Ask an Ethicist: Can I turn down an accepted internship offer for a better one?

by rjp218 Sep 13, 2016
Katie Wysocki Headeshot Question: I pushed myself to apply to top companies for my summer internship. I was so excited to get an offer from Company A that I accepted the internship immediately fearing I might not get another offer. However, I just received an internship offer from Company B, which is my top choice. I would much rather work at Company B, but I’m concerned reneging on the original accepted offer from Company A could hurt future opportunities. Can I change my mind? I have not started working at Company A yet.

Ask an Ethicist: Can money raised for a charity 5K be used to pay entry fees?

by rjp218 Feb 18, 2016
Francisco Javier Lopez Headshot Spring is around the corner, and that means all kinds of worthwhile charity 5K races. Many of these races have a reasonably priced entrance fee, but they also encourage runners to raise money for the charity. What if you create a crowd-funding campaign to raise money for that charity and want to pay for the entrance fee from the money that was raised? Is that ethical? Today's column looks at this dilemma and offers some advice.

Ask an Ethicist: Can Plato help us pick the next president?

by rjp218 Feb 24, 2016
Image: Joel Priddy Caucus season is here. In picking the next POTUS, how do we choose well? Common criteria include candidates’ takes on specific issues, their ability to serve as commander in chief, and how we imagine they would navigate delicate international imbroglios. But what about ethical leadership? This week's column discusses what Plato and the power of invisibility can teach us about the role of ethical leadership in contemporary democracy.

Ask an Ethicist: Does posting photos of my kids on social media violate their privacy?

by rjp218 Jan 26, 2017
Daniel Susser Social media has become an integral part of many of our lives. We open Facebook and Instagram when we wake up in the morning, and we check them one last time before we go to sleep. These services are important to us, because they connect us with others. But what happens when parents post photos of their children? Does it violate their privacy?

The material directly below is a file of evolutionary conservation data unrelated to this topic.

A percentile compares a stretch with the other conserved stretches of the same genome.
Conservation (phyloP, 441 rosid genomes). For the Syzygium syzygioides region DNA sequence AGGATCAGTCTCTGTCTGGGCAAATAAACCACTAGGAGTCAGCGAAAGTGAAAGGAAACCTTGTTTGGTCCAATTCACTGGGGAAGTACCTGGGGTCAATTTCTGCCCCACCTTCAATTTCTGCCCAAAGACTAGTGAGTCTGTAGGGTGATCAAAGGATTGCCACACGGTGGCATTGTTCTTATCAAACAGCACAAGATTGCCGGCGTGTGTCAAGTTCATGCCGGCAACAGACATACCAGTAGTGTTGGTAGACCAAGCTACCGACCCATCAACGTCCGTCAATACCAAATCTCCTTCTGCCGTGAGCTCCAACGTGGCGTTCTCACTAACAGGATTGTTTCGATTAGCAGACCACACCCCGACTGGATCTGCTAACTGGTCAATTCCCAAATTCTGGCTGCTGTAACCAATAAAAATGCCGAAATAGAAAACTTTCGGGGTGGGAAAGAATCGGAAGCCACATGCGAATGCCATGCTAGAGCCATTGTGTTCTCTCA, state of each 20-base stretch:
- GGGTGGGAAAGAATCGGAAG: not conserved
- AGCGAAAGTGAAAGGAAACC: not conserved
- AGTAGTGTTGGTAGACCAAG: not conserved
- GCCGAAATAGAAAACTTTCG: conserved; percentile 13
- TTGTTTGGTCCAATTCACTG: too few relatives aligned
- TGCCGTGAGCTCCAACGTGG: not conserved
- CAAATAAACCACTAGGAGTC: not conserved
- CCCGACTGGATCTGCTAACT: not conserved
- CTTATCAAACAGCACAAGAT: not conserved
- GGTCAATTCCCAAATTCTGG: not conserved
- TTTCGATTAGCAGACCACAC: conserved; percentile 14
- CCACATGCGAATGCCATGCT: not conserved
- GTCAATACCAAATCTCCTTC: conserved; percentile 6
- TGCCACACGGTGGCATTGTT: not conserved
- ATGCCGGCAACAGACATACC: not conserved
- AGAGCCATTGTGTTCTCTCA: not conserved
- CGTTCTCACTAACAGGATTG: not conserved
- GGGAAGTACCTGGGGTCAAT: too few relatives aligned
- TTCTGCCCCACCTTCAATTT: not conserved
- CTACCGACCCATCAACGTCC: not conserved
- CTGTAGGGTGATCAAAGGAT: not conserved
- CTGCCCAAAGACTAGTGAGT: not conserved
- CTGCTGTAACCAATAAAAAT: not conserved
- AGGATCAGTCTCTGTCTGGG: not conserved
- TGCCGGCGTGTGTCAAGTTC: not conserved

Ask an Ethicist: Embellishing on a résumé

by rjp218 Sep 09, 2016
Erica Kryst Headshot In preparation for Fall Career Days at Penn State, we are publishing a five-part series retailed to the career-fair. In many cases, the résumé is your first point of contact with the employer. You know how important it is and you really want to stand out from the competition. Is it ethical to embellish or exaggerate a bit on your résumé?

Ask an Ethicist: How important is empathy in the U.S. Presidential election?

by rjp218 Oct 18, 2016
Daryl Cameron headshot As Election Day nears, voters are debating the qualities that make for an effective leader. One of these contested qualities is empathy: the ability to understand and resonate with the experiences of others. Does it matter if a President can relate to you and care about what you are going through?

Ask an Ethicist: Is it ethical to use robots to kill in a war?

by rjp218 Feb 24, 2017
Alan R. Wagner The advent of autonomous (self-controlled) robots presents important new questions for those who study robotics and ethics. Most people who study these topics believe that recent advances in autonomous robots and artificial intelligence will fundamentally change warfare. Autonomous robots, because they are not physiologically limited, can operate without sleep or food, perceive things that people do not, and move in ways that humans cannot. These abilities result in military advantages. Some scholars passionately argue that the use of robots to kill in war is unethical and others suggest that using robots in warfare may actually be more ethical than not using robots. So, is it ethical to use robots to kill during a war?

Ask an Ethicist: Is it ethical to accept an internship offer from networking only?

by rjp218 Jan 16, 2017
Susan Knell Networking can sometimes help land an internship. But sometimes we may feel guilty because we don’t feel that we deserve the internship because of other factors, such as lower grades. Would it be unethical for you to accept an internship based on networking alone?

Ask an Ethicist: Is it wrong to ask my son about his combat service?

by rjp218 Mar 14, 2016
Justin Synder Headshot Combat experience is sometimes difficult to talk about, especially for loved ones. Concerned parents want to learn more about their children’s time in the military, but many aren’t sure how to go about it. This week’s column helps explain why many veterans choose not to talk about their experiences and suggests that being there to listen, not asking, is the most ethical way to communicate with them.